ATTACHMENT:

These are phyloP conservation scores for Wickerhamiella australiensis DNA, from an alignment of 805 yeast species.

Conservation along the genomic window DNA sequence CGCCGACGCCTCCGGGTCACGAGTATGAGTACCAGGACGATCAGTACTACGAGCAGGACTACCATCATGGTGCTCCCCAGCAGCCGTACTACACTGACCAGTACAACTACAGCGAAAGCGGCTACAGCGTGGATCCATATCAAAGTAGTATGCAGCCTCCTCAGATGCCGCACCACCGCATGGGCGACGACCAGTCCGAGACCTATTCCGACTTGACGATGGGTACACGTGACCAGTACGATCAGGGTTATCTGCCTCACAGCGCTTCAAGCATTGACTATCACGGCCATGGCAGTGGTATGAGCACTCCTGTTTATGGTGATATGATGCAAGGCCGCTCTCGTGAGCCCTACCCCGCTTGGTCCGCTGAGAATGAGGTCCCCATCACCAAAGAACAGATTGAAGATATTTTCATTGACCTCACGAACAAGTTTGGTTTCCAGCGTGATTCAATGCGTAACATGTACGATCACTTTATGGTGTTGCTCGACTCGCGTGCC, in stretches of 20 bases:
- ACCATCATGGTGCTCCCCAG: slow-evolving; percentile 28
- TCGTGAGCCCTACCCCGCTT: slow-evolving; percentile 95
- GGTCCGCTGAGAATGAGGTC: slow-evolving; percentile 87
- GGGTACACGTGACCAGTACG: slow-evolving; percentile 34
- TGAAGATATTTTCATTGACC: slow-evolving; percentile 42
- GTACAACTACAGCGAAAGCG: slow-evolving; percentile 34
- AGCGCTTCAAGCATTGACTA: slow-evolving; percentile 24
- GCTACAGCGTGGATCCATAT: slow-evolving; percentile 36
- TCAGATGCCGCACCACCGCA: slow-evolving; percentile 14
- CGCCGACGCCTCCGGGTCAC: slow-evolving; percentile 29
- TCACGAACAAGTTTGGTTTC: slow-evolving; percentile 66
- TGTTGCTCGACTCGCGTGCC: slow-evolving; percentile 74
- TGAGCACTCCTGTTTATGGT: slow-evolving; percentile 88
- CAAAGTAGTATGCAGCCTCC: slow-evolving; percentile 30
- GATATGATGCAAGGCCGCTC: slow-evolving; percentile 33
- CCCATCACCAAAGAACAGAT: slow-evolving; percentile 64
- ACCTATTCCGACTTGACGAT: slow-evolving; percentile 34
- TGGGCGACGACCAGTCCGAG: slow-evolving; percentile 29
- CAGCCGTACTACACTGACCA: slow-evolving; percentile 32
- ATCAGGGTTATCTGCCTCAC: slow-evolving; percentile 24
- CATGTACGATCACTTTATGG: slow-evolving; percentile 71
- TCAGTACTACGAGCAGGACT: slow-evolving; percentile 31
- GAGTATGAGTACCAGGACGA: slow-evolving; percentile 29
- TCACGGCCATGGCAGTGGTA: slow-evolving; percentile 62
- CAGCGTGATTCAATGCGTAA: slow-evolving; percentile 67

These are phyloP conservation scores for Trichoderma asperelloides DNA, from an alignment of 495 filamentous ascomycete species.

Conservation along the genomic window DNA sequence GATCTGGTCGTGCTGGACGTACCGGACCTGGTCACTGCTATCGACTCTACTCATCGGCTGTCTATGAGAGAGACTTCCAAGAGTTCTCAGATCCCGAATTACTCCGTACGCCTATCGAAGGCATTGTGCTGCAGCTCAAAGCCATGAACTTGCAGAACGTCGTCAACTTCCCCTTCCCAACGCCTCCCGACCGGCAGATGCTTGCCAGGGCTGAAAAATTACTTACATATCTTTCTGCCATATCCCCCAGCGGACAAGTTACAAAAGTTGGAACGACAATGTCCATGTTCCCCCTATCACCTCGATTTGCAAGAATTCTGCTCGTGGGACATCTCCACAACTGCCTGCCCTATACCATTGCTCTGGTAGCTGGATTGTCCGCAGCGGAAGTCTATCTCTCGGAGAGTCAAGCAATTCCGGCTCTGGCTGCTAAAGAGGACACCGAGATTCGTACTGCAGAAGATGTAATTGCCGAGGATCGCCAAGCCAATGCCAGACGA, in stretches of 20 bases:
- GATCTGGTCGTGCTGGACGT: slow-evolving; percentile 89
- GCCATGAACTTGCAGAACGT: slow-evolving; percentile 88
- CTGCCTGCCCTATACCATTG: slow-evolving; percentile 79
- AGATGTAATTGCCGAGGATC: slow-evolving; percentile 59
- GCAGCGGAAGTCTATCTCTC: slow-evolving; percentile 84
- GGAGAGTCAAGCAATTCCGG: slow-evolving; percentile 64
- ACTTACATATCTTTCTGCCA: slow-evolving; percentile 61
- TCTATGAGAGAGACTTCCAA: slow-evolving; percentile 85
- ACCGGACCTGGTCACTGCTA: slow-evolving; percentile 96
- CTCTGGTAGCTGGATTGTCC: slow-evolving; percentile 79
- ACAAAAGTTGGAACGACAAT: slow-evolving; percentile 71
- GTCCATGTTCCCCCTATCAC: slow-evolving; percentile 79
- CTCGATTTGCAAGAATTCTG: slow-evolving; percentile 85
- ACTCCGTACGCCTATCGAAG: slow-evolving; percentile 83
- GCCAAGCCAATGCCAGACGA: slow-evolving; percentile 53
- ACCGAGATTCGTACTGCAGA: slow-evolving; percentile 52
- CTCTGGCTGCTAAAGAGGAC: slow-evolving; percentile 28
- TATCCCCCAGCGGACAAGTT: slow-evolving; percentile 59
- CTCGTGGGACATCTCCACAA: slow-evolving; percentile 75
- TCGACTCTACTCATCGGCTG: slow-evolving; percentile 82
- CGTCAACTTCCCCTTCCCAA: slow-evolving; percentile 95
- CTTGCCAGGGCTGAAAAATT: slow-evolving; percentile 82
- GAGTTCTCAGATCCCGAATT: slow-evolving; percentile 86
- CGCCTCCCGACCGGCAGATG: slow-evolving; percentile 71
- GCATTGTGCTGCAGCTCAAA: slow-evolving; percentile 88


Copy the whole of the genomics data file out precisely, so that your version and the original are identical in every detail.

These are phyloP conservation scores for Wickerhamiella australiensis DNA, from an alignment of 805 yeast species.

Conservation along the genomic window DNA sequence CGCCGACGCCTCCGGGTCACGAGTATGAGTACCAGGACGATCAGTACTACGAGCAGGACTACCATCATGGTGCTCCCCAGCAGCCGTACTACACTGACCAGTACAACTACAGCGAAAGCGGCTACAGCGTGGATCCATATCAAAGTAGTATGCAGCCTCCTCAGATGCCGCACCACCGCATGGGCGACGACCAGTCCGAGACCTATTCCGACTTGACGATGGGTACACGTGACCAGTACGATCAGGGTTATCTGCCTCACAGCGCTTCAAGCATTGACTATCACGGCCATGGCAGTGGTATGAGCACTCCTGTTTATGGTGATATGATGCAAGGCCGCTCTCGTGAGCCCTACCCCGCTTGGTCCGCTGAGAATGAGGTCCCCATCACCAAAGAACAGATTGAAGATATTTTCATTGACCTCACGAACAAGTTTGGTTTCCAGCGTGATTCAATGCGTAACATGTACGATCACTTTATGGTGTTGCTCGACTCGCGTGCC, in stretches of 20 bases:
- ACCATCATGGTGCTCCCCAG: slow-evolving; percentile 28
- TCGTGAGCCCTACCCCGCTT: slow-evolving; percentile 95
- GGTCCGCTGAGAATGAGGTC: slow-evolving; percentile 87
- GGGTACACGTGACCAGTACG: slow-evolving; percentile 34
- TGAAGATATTTTCATTGACC: slow-evolving; percentile 42
- GTACAACTACAGCGAAAGCG: slow-evolving; percentile 34
- AGCGCTTCAAGCATTGACTA: slow-evolving; percentile 24
- GCTACAGCGTGGATCCATAT: slow-evolving; percentile 36
- TCAGATGCCGCACCACCGCA: slow-evolving; percentile 14
- CGCCGACGCCTCCGGGTCAC: slow-evolving; percentile 29
- TCACGAACAAGTTTGGTTTC: slow-evolving; percentile 66
- TGTTGCTCGACTCGCGTGCC: slow-evolving; percentile 74
- TGAGCACTCCTGTTTATGGT: slow-evolving; percentile 88
- CAAAGTAGTATGCAGCCTCC: slow-evolving; percentile 30
- GATATGATGCAAGGCCGCTC: slow-evolving; percentile 33
- CCCATCACCAAAGAACAGAT: slow-evolving; percentile 64
- ACCTATTCCGACTTGACGAT: slow-evolving; percentile 34
- TGGGCGACGACCAGTCCGAG: slow-evolving; percentile 29
- CAGCCGTACTACACTGACCA: slow-evolving; percentile 32
- ATCAGGGTTATCTGCCTCAC: slow-evolving; percentile 24
- CATGTACGATCACTTTATGG: slow-evolving; percentile 71
- TCAGTACTACGAGCAGGACT: slow-evolving; percentile 31
- GAGTATGAGTACCAGGACGA: slow-evolving; percentile 29
- TCACGGCCATGGCAGTGGTA: slow-evolving; percentile 62
- CAGCGTGATTCAATGCGTAA: slow-evolving; percentile 67

These are phyloP conservation scores for Trichoderma asperelloides DNA, from an alignment of 495 filamentous ascomycete species.

Conservation along the genomic window DNA sequence GATCTGGTCGTGCTGGACGTACCGGACCTGGTCACTGCTATCGACTCTACTCATCGGCTGTCTATGAGAGAGACTTCCAAGAGTTCTCAGATCCCGAATTACTCCGTACGCCTATCGAAGGCATTGTGCTGCAGCTCAAAGCCATGAACTTGCAGAACGTCGTCAACTTCCCCTTCCCAACGCCTCCCGACCGGCAGATGCTTGCCAGGGCTGAAAAATTACTTACATATCTTTCTGCCATATCCCCCAGCGGACAAGTTACAAAAGTTGGAACGACAATGTCCATGTTCCCCCTATCACCTCGATTTGCAAGAATTCTGCTCGTGGGACATCTCCACAACTGCCTGCCCTATACCATTGCTCTGGTAGCTGGATTGTCCGCAGCGGAAGTCTATCTCTCGGAGAGTCAAGCAATTCCGGCTCTGGCTGCTAAAGAGGACACCGAGATTCGTACTGCAGAAGATGTAATTGCCGAGGATCGCCAAGCCAATGCCAGACGA, in stretches of 20 bases:
- GATCTGGTCGTGCTGGACGT: slow-evolving; percentile 89
- GCCATGAACTTGCAGAACGT: slow-evolving; percentile 88
- CTGCCTGCCCTATACCATTG: slow-evolving; percentile 79
- AGATGTAATTGCCGAGGATC: slow-evolving; percentile 59
- GCAGCGGAAGTCTATCTCTC: slow-evolving; percentile 84
- GGAGAGTCAAGCAATTCCGG: slow-evolving; percentile 64
- ACTTACATATCTTTCTGCCA: slow-evolving; percentile 61
- TCTATGAGAGAGACTTCCAA: slow-evolving; percentile 85
- ACCGGACCTGGTCACTGCTA: slow-evolving; percentile 96
- CTCTGGTAGCTGGATTGTCC: slow-evolving; percentile 79
- ACAAAAGTTGGAACGACAAT: slow-evolving; percentile 71
- GTCCATGTTCCCCCTATCAC: slow-evolving; percentile 79
- CTCGATTTGCAAGAATTCTG: slow-evolving; percentile 85
- ACTCCGTACGCCTATCGAAG: slow-evolving; percentile 83
- GCCAAGCCAATGCCAGACGA: slow-evolving; percentile 53
- ACCGAGATTCGTACTGCAGA: slow-evolving; percentile 52
- CTCTGGCTGCTAAAGAGGAC: slow-evolving; percentile 28
- TATCCCCCAGCGGACAAGTT: slow-evolving; percentile 59
- CTCGTGGGACATCTCCACAA: slow-evolving; percentile 75
- TCGACTCTACTCATCGGCTG: slow-evolving; percentile 82
- CGTCAACTTCCCCTTCCCAA: slow-evolving; percentile 95
- CTTGCCAGGGCTGAAAAATT: slow-evolving; percentile 82
- GAGTTCTCAGATCCCGAATT: slow-evolving; percentile 86
- CGCCTCCCGACCGGCAGATG: slow-evolving; percentile 71
- GCATTGTGCTGCAGCTCAAA: slow-evolving; percentile 88